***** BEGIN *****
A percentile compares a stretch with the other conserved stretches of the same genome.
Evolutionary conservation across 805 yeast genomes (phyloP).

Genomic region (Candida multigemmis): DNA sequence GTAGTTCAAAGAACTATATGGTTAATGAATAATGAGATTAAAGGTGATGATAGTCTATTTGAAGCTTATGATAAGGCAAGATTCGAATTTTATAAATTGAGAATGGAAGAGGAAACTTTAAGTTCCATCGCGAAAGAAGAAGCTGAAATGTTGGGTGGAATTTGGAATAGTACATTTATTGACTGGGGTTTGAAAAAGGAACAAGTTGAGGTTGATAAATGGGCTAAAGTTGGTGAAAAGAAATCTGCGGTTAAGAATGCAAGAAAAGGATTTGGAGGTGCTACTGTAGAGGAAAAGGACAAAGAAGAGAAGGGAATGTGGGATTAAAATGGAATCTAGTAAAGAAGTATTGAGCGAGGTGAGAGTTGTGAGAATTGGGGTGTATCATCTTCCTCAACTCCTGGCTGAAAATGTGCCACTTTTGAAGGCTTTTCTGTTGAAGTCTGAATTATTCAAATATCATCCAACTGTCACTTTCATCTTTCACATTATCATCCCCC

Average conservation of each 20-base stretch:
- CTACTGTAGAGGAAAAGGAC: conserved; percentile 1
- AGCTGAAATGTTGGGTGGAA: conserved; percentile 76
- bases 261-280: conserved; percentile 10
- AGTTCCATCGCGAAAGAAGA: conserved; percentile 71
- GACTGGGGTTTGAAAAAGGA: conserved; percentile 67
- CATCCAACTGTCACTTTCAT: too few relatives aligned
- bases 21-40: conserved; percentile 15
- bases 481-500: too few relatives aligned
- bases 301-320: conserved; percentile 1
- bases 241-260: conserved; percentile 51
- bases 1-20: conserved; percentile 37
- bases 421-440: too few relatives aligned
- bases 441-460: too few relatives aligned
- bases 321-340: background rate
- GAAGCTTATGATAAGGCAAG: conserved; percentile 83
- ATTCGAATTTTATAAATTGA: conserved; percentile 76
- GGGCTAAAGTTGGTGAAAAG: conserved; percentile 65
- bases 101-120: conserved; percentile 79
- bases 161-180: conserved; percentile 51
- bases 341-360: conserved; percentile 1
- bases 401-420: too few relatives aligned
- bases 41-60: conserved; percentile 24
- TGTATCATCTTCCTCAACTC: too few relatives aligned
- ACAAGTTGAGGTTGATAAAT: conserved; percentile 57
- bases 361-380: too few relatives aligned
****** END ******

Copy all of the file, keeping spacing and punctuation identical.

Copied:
A percentile compares a stretch with the other conserved stretches of the same genome.
Evolutionary conservation across 805 yeast genomes (phyloP).

Genomic region (Candida multigemmis): DNA sequence GTAGTTCAAAGAACTATATGGTTAATGAATAATGAGATTAAAGGTGATGATAGTCTATTTGAAGCTTATGATAAGGCAAGATTCGAATTTTATAAATTGAGAATGGAAGAGGAAACTTTAAGTTCCATCGCGAAAGAAGAAGCTGAAATGTTGGGTGGAATTTGGAATAGTACATTTATTGACTGGGGTTTGAAAAAGGAACAAGTTGAGGTTGATAAATGGGCTAAAGTTGGTGAAAAGAAATCTGCGGTTAAGAATGCAAGAAAAGGATTTGGAGGTGCTACTGTAGAGGAAAAGGACAAAGAAGAGAAGGGAATGTGGGATTAAAATGGAATCTAGTAAAGAAGTATTGAGCGAGGTGAGAGTTGTGAGAATTGGGGTGTATCATCTTCCTCAACTCCTGGCTGAAAATGTGCCACTTTTGAAGGCTTTTCTGTTGAAGTCTGAATTATTCAAATATCATCCAACTGTCACTTTCATCTTTCACATTATCATCCCCC

Average conservation of each 20-base stretch:
- CTACTGTAGAGGAAAAGGAC: conserved; percentile 1
- AGCTGAAATGTTGGGTGGAA: conserved; percentile 76
- bases 261-280: conserved; percentile 10
- AGTTCCATCGCGAAAGAAGA: conserved; percentile 71
- GACTGGGGTTTGAAAAAGGA: conserved; percentile 67
- CATCCAACTGTCACTTTCAT: too few relatives aligned
- bases 21-40: conserved; percentile 15
- bases 481-500: too few relatives aligned
- bases 301-320: conserved; percentile 1
- bases 241-260: conserved; percentile 51
- bases 1-20: conserved; percentile 37
- bases 421-440: too few relatives aligned
- bases 441-460: too few relatives aligned
- bases 321-340: background rate
- GAAGCTTATGATAAGGCAAG: conserved; percentile 83
- ATTCGAATTTTATAAATTGA: conserved; percentile 76
- GGGCTAAAGTTGGTGAAAAG: conserved; percentile 65
- bases 101-120: conserved; percentile 79
- bases 161-180: conserved; percentile 51
- bases 341-360: conserved; percentile 1
- bases 401-420: too few relatives aligned
- bases 41-60: conserved; percentile 24
- TGTATCATCTTCCTCAACTC: too few relatives aligned
- ACAAGTTGAGGTTGATAAAT: conserved; percentile 57
- bases 361-380: too few relatives aligned